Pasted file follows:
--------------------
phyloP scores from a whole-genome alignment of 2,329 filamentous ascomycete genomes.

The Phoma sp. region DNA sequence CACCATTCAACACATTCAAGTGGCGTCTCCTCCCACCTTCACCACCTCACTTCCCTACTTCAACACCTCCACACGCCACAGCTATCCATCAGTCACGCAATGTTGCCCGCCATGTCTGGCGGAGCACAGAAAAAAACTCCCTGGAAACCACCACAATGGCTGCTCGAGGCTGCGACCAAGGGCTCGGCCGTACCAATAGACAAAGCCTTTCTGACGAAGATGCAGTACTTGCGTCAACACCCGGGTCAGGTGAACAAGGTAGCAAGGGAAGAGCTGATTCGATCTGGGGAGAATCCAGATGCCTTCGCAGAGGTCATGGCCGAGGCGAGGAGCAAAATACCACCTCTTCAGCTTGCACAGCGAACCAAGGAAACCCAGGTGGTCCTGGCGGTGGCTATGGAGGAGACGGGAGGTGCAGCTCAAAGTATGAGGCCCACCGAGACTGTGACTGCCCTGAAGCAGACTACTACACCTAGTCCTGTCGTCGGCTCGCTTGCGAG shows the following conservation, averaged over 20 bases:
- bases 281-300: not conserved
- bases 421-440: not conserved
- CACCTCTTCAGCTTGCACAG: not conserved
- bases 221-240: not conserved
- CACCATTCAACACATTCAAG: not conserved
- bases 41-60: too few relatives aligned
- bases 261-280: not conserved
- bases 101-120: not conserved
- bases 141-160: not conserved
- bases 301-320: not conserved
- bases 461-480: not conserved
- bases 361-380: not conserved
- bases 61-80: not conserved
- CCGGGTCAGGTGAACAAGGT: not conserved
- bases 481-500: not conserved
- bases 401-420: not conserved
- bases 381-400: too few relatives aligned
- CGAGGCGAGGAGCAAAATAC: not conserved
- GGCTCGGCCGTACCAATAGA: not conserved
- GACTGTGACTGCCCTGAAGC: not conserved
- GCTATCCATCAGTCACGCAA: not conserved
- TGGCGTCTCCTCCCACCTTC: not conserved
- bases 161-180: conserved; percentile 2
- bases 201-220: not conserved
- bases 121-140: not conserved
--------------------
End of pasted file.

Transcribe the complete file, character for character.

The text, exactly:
phyloP scores from a whole-genome alignment of 2,329 filamentous ascomycete genomes.

The Phoma sp. region DNA sequence CACCATTCAACACATTCAAGTGGCGTCTCCTCCCACCTTCACCACCTCACTTCCCTACTTCAACACCTCCACACGCCACAGCTATCCATCAGTCACGCAATGTTGCCCGCCATGTCTGGCGGAGCACAGAAAAAAACTCCCTGGAAACCACCACAATGGCTGCTCGAGGCTGCGACCAAGGGCTCGGCCGTACCAATAGACAAAGCCTTTCTGACGAAGATGCAGTACTTGCGTCAACACCCGGGTCAGGTGAACAAGGTAGCAAGGGAAGAGCTGATTCGATCTGGGGAGAATCCAGATGCCTTCGCAGAGGTCATGGCCGAGGCGAGGAGCAAAATACCACCTCTTCAGCTTGCACAGCGAACCAAGGAAACCCAGGTGGTCCTGGCGGTGGCTATGGAGGAGACGGGAGGTGCAGCTCAAAGTATGAGGCCCACCGAGACTGTGACTGCCCTGAAGCAGACTACTACACCTAGTCCTGTCGTCGGCTCGCTTGCGAG shows the following conservation, averaged over 20 bases:
- bases 281-300: not conserved
- bases 421-440: not conserved
- CACCTCTTCAGCTTGCACAG: not conserved
- bases 221-240: not conserved
- CACCATTCAACACATTCAAG: not conserved
- bases 41-60: too few relatives aligned
- bases 261-280: not conserved
- bases 101-120: not conserved
- bases 141-160: not conserved
- bases 301-320: not conserved
- bases 461-480: not conserved
- bases 361-380: not conserved
- bases 61-80: not conserved
- CCGGGTCAGGTGAACAAGGT: not conserved
- bases 481-500: not conserved
- bases 401-420: not conserved
- bases 381-400: too few relatives aligned
- CGAGGCGAGGAGCAAAATAC: not conserved
- GGCTCGGCCGTACCAATAGA: not conserved
- GACTGTGACTGCCCTGAAGC: not conserved
- GCTATCCATCAGTCACGCAA: not conserved
- TGGCGTCTCCTCCCACCTTC: not conserved
- bases 161-180: conserved; percentile 2
- bases 201-220: not conserved
- bases 121-140: not conserved